2013 Suzuki GSX-R600

We put the baby supersport icon to work

Not only is it loud and authoritative, the GSX-R600 sounds absolutely mesmerizing.
We put the baby supersport icon to work

Not only is it loud and authoritative, the GSX-R600 sounds absolutely mesmerizing.

by Adi Desai | August 7, 2013


I wanted to get my motorcycle license as soon as I turned 16. My parents were forced to deal with the fact that their son would be acquiring his driving and motorcycling licenses at the same time. Every guy in my class wanted a bike; it was “the” cool thing to do. There was a distinct separation of these kids though; half of them wanted supersport bikes and the other half wanted Harley-Davidsons. Not cruisers as a whole, just Harleys. I was part of the supersport clique, but unlike my peers, I didn’t want a Hayabusa or a CBR1000. Even at 16, I had the maturity to know that starting on such a powerful bike is an easy way to end up a permanent mark on the pavement. This 2013 Suzuki GSX-R600 is pretty much the closest thing to my ideal bike that’s currently on the market.


2013 Suzuki GSX-R600 rear



To add some context; I jumped onto the GSX-R600 seconds after returning a V-Strom 650 to Suzuki. The first thing I noticed is how small the bike is. At six-feet tall, I’m not a short guy. This Gixxer is definitely a bit too small for me to comfortably ride for long distances. I recommend taller and bigger-framed riders to take a proper test ride and be absolutely sure that you will be comfortable on this bike before putting down the money. In many ways, the Gixxer 600 is very similar to its sibling, the GSX-R750 (which, might I mention, fits me much better).



Suzuki has implemented Brembo Monobloc calipers onto the GSX-R600, making it incredibly easy to ride this motorcycle fast. The forks are Showa’s Big Piston design, which actually uses damper pistons that are substantially larger than in other conventional bikes. This significantly reduces dive from the bike when decelerating as well as inspiring much more confidence around corners. The R600 is a bit lighter on its feet than the R750 due to its shorter wheelbase. I personally found it significantly more agile when running a slalom as well as on some curvy escarpment roads. The GSX-R600 has a ramp and cam system on the clutch to allow more control under deceleration and braking; the bike slides through its six-speed constant mesh transmission seamlessly.


2013 Suzuki GSX-R600 tachometer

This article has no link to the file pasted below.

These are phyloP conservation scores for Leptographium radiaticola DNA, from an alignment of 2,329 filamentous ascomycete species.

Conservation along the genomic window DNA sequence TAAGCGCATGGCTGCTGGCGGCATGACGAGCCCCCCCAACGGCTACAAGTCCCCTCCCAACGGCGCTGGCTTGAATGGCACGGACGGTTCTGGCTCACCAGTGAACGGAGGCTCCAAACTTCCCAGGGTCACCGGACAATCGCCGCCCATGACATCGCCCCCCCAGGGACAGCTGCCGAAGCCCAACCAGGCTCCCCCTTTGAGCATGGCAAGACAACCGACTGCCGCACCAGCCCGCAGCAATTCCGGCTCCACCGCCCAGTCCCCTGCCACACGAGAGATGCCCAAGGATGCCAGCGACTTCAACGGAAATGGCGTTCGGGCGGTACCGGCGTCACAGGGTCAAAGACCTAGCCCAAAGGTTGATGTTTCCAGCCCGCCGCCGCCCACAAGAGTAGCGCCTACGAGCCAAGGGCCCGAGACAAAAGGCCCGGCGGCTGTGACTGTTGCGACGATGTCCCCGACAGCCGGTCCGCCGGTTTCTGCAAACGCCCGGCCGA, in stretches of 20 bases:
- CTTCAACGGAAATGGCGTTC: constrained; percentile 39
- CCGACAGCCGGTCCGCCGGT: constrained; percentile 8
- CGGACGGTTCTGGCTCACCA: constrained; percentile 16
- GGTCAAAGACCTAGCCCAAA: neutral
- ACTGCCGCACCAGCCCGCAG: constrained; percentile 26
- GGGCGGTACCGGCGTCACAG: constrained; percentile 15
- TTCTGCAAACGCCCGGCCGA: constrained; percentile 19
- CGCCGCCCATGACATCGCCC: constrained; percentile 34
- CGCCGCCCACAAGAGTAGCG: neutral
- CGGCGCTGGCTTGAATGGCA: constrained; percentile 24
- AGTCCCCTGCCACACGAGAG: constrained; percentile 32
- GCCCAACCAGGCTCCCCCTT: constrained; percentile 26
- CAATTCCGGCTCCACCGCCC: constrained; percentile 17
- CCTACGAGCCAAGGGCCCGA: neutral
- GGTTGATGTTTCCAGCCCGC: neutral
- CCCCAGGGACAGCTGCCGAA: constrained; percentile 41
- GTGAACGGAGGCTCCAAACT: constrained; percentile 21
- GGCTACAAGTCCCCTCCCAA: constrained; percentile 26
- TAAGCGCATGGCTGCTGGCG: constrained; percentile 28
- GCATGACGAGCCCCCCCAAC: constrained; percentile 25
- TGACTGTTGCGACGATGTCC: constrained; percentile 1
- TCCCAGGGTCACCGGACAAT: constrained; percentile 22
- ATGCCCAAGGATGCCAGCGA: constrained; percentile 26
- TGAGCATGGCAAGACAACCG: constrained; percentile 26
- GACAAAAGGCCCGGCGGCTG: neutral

The GSX-R600 is far and away the leader of the supersport 600cc class of motorcycles. It makes peak horsepower at 13,500 rpm and makes a glorious noise when it does. My personal favourite part of this bike is the sound it makes. Not only is it loud and authoritative, the GSX-R600 sounds absolutely mesmerizing. Typically I see the appeal in modifying a motorcycle exhaust to produce a throatier sound, but in the case of this GSX-R, I would buy one in a heartbeat and would leave the exhaust completely stock.



Suzuki’s weight reduction campaign on the GSX-R line over the past few years is especially evident. The bodywork on the GSX-R600 looks very similar to that of previous models, but now feels more flexible and thinner. While the flexibility is nice, I can’t help but feel as though the material just feels cheaper overall.


2013 Suzuki GSX-R600 front


The main thing that pleasantly surprised me about the 2013 GSX-R600 is something that I had hoped never to test out. An exceptionally thoughtful taxi driver in Toronto decided to cut across three lanes without signaling and subsequently slam on his brakes right in front of me. I had a few options: 1) Dart into the next lane and get run over by the car in my blind spot  2) Drive into the taxicab and get thrown off the bike  or 3) Aim for the curb on my right side and prepare to dump the bike. Following the instructions in the motorcycle safety course I took years ago, I picked the third option.



The fairing design on this Gixxer potentially saved my leg from having more damage done to it. I walked away from this accident with just cuts and bruises, and I have this phenomenal Suzuki to thank for it. The most incredible thing about the whole thing is not only how unharmed I was, but how unharmed the bike was too. There were a few light scrapes on the fairing (nothing that wouldn’t buff out in minutes), and the clutch handle lost its edge. A heads-up to new riders: Please don’t take motorcycle safety for granted; always wear gear. I had only gone out for a quick jaunt by the lake, but luckily I had my helmet, gloves, boots, and a proper riding jacket on. It’s not an “if you go down”, it’s a “when”. I have yet to meet an experienced rider who has never gone down over the years.


2013 Suzuki GSX-R600 fairing


GSX-Rs are known around the motorcycling world as awesome bikes, and rightfully so. Over the course of my test week with the 2013 Suzuki GSX-R600, I got a ton of attention. The bright graphics and sleek design make the bike stand out from the rest of the pack, and to most supersport riders, that’s a good thing.


2013 Suzuki GSX-R600 Gallery




Vehicle Specs
Engine Size
Horsepower (at RPM)
Torque (lb-ft.)
Fuel Efficiency (L/100km, City/Highway/Combined)
Observed Fuel Efficiency (L/100km)
Cargo Capacity (in L)
Base Price (CAD)
As-Tested Price (CAD)
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About Adi Desai


Adi has been living his childhood dream ever since he launched DoubleClutch.ca Magazine in 2012. He's also an award-winning pianist, so if you can't find him behind the wheel or tinkering on one of his many toys, he's either binging The Office or playing his baby grand piano.

Current Toys: '07 V8 Vantage 6MT, '97 550 Maranello, '91 Diablo, '91 911 Carrera, '04 S2000, '00 M5, '90 Camry AllTrac, '09 LS 460 AWD, '24 LC 500 Performance